Sorry to say, our brains naturally start slowing down at the cruelly young age of 30 (yes, 30). It used to be thought that this couldn’t be helped, but a barrage of new studies show that people of any age can train their brains to be faster and, in effect, younger.
Learn a Second Language
Learning a second language benefits cognitive abilities like intelligence and memory and is believed to help maintain brain cells and stimulate communication, while lowering risks of dementia and Alzheimer’s disease.
Take a Cooking Class
There is a strong link between a nutrient-dense diet and cognitive skills. If your cooking ability is limited to macaroni and cheese, enroll in a cooking class. New confidence in the kitchen may help fuel memory retention by engaging all of your senses. Additionally, cooking with fresh ingredients vs. frozen or packaged meals can provide beneficial nutrients that keep a body properly fueled.
It’s not just the size and quality of your social network that directly impacts your brain health, but your level of engagement in it. If it’s hard meeting new people, try volunteering at a continuing care community, or if you love pets, your local pet shelter is always in need of helping hands.
It’s often thought that weight gain is an inevitable part of the aging process. However, a Fels Longitudinal Study investigated aging, body composition and lifestyle. Their findings show that women who do vigorous physical activity such as running, cycling or swimming several times a week weigh up to 26 pounds less than their inactive counterparts. They also have significantly less body fat.
In addition to keeping the weight down, other key benefits of exercise include agility, better cardiovascular condition, stability and lowered risk of falls, respiratory endurance and muscle-strengthening, to name a few.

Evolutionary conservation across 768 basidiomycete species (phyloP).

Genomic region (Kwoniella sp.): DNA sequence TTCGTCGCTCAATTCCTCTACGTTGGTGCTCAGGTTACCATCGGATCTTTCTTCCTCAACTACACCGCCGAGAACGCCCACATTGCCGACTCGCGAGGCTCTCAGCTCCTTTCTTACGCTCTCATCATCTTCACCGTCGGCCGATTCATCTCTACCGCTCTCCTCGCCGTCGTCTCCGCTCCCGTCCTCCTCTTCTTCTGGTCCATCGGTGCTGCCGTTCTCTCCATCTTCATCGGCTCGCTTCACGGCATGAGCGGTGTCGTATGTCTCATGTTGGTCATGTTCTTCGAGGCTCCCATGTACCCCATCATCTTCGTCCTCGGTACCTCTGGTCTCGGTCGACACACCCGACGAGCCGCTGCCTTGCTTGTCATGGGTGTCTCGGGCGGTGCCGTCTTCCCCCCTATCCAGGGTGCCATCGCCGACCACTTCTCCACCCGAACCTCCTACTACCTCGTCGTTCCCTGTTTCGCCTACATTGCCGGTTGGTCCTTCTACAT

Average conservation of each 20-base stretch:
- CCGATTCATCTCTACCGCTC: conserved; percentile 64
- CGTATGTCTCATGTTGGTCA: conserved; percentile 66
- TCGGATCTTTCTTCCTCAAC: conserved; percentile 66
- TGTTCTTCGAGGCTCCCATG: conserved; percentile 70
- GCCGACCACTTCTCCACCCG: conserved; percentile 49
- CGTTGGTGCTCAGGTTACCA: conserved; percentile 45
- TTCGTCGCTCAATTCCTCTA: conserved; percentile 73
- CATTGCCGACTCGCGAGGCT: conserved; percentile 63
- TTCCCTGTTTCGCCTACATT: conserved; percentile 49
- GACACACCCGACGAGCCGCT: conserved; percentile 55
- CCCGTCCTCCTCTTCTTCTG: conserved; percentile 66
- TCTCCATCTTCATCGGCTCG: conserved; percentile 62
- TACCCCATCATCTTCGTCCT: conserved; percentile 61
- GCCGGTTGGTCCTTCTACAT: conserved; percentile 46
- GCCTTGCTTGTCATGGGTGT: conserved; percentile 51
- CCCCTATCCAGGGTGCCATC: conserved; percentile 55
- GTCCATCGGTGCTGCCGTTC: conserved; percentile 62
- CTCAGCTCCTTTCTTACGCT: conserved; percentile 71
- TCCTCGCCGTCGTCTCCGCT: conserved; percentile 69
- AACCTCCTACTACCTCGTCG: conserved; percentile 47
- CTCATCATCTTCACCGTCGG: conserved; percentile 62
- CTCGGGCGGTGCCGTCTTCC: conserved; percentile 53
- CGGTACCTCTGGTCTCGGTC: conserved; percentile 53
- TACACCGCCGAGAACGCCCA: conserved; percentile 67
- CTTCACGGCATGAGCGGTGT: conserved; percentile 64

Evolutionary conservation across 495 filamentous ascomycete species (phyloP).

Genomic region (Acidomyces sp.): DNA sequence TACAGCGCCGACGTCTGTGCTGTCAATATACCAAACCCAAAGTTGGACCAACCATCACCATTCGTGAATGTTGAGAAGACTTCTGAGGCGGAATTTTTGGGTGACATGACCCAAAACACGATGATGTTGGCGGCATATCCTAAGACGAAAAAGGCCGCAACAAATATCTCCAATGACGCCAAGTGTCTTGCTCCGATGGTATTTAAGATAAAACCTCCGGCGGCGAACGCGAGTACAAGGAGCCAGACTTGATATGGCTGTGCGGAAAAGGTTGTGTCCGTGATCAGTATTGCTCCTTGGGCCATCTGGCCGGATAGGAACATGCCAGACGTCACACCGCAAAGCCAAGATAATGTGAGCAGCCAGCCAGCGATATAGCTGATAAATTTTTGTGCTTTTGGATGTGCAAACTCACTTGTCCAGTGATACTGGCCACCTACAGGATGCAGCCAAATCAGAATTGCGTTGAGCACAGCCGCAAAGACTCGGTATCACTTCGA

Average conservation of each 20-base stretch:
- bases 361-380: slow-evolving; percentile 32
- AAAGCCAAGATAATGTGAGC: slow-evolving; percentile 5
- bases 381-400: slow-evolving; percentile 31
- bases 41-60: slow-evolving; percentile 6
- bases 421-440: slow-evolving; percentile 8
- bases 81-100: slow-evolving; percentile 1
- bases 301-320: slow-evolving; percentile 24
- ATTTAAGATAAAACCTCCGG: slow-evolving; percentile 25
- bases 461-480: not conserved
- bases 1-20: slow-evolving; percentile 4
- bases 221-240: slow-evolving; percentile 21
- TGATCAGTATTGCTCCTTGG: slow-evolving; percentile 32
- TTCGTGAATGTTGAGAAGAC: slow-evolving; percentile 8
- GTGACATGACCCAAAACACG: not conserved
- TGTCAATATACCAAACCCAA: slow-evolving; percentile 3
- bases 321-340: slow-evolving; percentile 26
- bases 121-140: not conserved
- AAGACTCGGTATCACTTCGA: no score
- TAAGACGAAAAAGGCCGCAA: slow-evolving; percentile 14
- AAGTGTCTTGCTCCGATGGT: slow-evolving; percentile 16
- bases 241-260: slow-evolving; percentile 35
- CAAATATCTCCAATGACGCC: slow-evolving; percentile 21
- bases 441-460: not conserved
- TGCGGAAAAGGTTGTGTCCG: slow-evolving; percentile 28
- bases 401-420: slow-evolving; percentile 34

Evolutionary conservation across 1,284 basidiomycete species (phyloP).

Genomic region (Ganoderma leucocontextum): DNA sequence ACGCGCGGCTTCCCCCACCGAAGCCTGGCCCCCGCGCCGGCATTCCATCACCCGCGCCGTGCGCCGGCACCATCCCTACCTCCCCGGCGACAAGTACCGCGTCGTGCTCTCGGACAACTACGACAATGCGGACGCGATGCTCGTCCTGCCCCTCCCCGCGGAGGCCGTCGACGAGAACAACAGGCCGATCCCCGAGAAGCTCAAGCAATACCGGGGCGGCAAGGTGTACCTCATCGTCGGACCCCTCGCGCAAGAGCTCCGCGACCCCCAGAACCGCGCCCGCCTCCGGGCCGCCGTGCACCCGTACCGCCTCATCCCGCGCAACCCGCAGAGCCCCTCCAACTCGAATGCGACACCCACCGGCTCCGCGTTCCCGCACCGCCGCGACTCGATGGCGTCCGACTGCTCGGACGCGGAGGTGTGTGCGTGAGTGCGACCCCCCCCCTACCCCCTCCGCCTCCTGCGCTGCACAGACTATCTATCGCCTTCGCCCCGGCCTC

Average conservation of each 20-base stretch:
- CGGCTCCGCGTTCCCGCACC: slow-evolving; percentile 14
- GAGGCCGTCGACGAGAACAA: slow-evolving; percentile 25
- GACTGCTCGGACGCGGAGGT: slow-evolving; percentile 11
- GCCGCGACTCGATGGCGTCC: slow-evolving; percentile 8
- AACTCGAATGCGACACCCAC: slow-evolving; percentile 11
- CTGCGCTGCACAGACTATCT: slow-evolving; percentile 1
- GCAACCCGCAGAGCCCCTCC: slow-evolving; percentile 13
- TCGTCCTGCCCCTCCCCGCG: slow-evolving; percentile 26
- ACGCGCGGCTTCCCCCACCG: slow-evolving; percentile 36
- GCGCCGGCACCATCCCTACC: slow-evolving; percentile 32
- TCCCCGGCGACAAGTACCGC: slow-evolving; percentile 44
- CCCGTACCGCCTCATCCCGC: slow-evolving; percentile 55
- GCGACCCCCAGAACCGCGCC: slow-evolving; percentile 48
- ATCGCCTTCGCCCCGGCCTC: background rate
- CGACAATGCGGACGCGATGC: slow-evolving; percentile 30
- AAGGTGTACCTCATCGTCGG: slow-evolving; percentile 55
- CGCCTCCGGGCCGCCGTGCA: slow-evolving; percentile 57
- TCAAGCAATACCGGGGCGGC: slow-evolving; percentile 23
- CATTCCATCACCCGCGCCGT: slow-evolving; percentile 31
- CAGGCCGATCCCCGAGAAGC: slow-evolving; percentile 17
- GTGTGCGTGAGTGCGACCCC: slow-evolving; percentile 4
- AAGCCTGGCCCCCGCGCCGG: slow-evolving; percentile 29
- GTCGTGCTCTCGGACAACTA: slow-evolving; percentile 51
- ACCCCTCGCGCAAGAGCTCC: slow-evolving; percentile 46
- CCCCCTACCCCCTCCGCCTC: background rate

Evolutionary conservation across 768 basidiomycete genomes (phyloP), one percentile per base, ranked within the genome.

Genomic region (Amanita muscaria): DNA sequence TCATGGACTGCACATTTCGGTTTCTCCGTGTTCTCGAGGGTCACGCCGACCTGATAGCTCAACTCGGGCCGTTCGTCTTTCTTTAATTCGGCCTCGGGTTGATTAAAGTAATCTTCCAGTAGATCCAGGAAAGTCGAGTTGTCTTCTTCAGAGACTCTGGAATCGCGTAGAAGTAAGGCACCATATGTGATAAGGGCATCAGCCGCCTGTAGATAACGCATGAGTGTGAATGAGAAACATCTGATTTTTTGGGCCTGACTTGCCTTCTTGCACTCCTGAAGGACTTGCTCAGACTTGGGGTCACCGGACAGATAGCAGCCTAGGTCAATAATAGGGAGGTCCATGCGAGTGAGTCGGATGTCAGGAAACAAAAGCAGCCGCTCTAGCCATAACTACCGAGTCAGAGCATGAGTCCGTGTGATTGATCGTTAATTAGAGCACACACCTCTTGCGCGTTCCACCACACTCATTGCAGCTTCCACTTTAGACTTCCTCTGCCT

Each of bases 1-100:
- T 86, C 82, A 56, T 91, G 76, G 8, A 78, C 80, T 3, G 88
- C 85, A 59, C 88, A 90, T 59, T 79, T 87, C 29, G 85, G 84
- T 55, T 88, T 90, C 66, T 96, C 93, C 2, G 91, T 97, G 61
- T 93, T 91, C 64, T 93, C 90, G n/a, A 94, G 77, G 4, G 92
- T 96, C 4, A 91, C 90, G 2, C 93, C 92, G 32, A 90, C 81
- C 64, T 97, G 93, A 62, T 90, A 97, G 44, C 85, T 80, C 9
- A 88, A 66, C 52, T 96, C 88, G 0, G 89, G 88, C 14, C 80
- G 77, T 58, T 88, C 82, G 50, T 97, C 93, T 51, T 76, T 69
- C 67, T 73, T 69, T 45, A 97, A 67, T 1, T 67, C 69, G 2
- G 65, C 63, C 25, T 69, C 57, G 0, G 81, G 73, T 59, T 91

The Center for Disease Control (CDC) suggests inactive older adults should start slowly with 5 to 10 minutes and gradually build to the desired level of exertion.
The CDC lists these benefits from physical activity
• Maintain the ability to live independently and reduces the risk of falls and fracturing bones.
• Reduces the risk of dying from coronary heart disease and developing high blood pressure, colon cancer and diabetes.
• Can help reduce blood pressure in some people with hypertension.
• Helps people with chronic, disabling conditions improve their stamina and muscle strength.
• Reduces symptoms of anxiety and depression which fosters feelings of well-being.
• Helps maintain healthy bones, muscles and joints.
• Helps control joint-swelling and pain associated with arthritis.
A “Smarter” Home Can Help You Stay Independent Longer
The use of technology can help you stay independent and in your own home longer. Today, thanks to modern technology, nearly everything in our homes can be connected to the internet.
We can now benefit from electronically controllable door locks, security systems, thermostats, lighting, motion sensors, smart doorbells, robotic vacuum cleaners and lawn mowers, refrigerators that track your grocery consumption, automatic shut-off on stovetops, automatic medication dispensers and remote health monitoring sensors. These technologies and others when bundled together are what make up a “smart home.”
Enter the Amazon Echo or the Google Home device. Both offer a range of assists including on-demand tasks such as lower the lighting, raise the temperature, play music, read a book, place a phone call, play a trivia game — all by voice command. Facebook’s new “Portal” allows you to connect with loved ones near and far using smartphones and tablets. You can bring up to six people into a group call using Bluetooth speakers and an auto-zooming camera that follows you around the room as you video chat. Like the Echo, Portal is voice-activated and connects with the same Echo functions such as ”listen to Spotify.”